Thursday, 18 March 2010

Jolicloud will be nice

Screenshot

I came across a new system the other day, Jolicloud (yeah okay, it's a Linux distribution, based on Ubuntu -- now i've said it). Jolicloud is built with "netbooks", those small and fairly inexpensive laptops built for surfing, in mind. So after trying out the live version, i installed it on my wife's laptop.

The "pre-beta" Jolicloud shows promise. I can't say that the currently running version is ready for deployment and production usage for my dear lady, but it will be after a few iterations.

First the good.

Jolicloud looks very nice. That's always a good one if you're going to push it to the masses,

Jolicloud was Really Painless to install. You can download an installer that runs on Windows and everything is pretty automagic from there ("Go have a coffee, we'll take care of the rest"). After less than half an hour, and that includes downloading Jolicloud over the 'Net and optimizing it for its target platform, the system is ready to boot. Unlike other linucen i've installed, this uses Windows' own boot manager to give you the choice between starting Windows or Jolicloud.

There are two kinds of applications on Jolicloud; locally installed ones like Firefox, Spotify (under Wine) or F-Stop for photo management, and "cloud-based" ones like Google Documents, xkcd and so forth. The "cloud apps" run under Prism, which is a Firefox without the chrome. In this respect, it's very much like the Google Chrome OS, and a worthy alternative while waiting for Chrome OS to be released.

And then the bad.

From a user's standpoint, the two really bad things are that the system feels unresponsive at times and that it still is a bit too "techy". A very natural reason why it (in fact) is unresponsive is that many of the applications do live on the other side of the Internet, and for them to get there takes a bit of time. Some proper caching technologies should be applied. And the sluggy bits have become less prominent now that the system has done it's initial updating bits. Or then i've just become used to them.

And then the techy bit. Jolicloud's main menu is mixes user-centric bits like Internet or Sound & Video with system-centric stuff like Accessories, Preferences and disk folders. While i understand the historic reasons why these are where they are, they really should be separated so that there are parts which are for the user's benefit and other parts which are for pampering the machine and the operating system. But i guess these things will be ironed out before actual release.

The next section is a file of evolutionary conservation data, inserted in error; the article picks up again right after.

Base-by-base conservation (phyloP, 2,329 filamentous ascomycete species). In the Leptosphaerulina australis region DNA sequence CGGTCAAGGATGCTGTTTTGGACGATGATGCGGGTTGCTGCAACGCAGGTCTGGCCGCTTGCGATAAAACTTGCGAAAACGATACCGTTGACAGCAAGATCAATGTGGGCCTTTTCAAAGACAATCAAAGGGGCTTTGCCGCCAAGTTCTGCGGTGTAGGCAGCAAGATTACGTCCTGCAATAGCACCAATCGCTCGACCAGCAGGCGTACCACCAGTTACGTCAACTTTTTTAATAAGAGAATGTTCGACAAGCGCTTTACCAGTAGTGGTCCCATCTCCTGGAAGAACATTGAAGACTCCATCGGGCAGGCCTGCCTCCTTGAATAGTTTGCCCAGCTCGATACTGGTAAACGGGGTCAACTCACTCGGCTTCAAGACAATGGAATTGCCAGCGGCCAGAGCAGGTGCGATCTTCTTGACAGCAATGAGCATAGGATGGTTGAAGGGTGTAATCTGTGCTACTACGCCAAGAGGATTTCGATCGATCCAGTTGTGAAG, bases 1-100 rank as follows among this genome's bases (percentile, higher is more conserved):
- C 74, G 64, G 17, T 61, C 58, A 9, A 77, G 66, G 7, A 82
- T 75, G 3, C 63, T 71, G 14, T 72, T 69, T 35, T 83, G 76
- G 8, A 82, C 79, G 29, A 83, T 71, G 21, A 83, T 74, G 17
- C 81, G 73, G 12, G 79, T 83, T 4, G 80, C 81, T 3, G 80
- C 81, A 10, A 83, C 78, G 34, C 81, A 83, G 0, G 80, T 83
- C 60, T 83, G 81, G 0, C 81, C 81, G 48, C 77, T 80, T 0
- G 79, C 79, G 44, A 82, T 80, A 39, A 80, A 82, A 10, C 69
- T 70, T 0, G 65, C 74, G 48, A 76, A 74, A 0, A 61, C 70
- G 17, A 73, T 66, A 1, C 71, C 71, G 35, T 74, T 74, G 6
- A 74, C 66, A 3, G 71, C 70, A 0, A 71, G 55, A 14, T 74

Another thing which should be addressed is all this logging in. The user needs to log in separately to the machine (which is okay, but why ask for a username if this is primarily for a one-user setup), into the Jolicloud itself (only once, but you do need to create an account, which is a bit weird for your typical user), to Google Mail, Google Docs, Google Calendar and if there's anything else on the Googlesphere i use, then that bit too. The user would probably appreciate a bit more magic behind the scenes. Also, many of those so called web applications are just web pages, which for instance means one scroll bar for the text field i'm writing into just now and another scroll bar to scroll the whole page. GMail should create a more application like interface if this thing is to take off.

Some surprising additions came from hardware support. While i couldn't get wired Ethernet working on the computer, wireless worked perfectly well on any network i connected to. Most pleasing however was the fact that connecting to the 'Net using my cell phone was a plug and play affair. That was nice. And my daughter got to play Tractor Beams while we waited for our son to have his music club.

So there we have it. Using Jolicloud really has a promise of a silver lining out there. I'll be eagerly awaiting for it to come.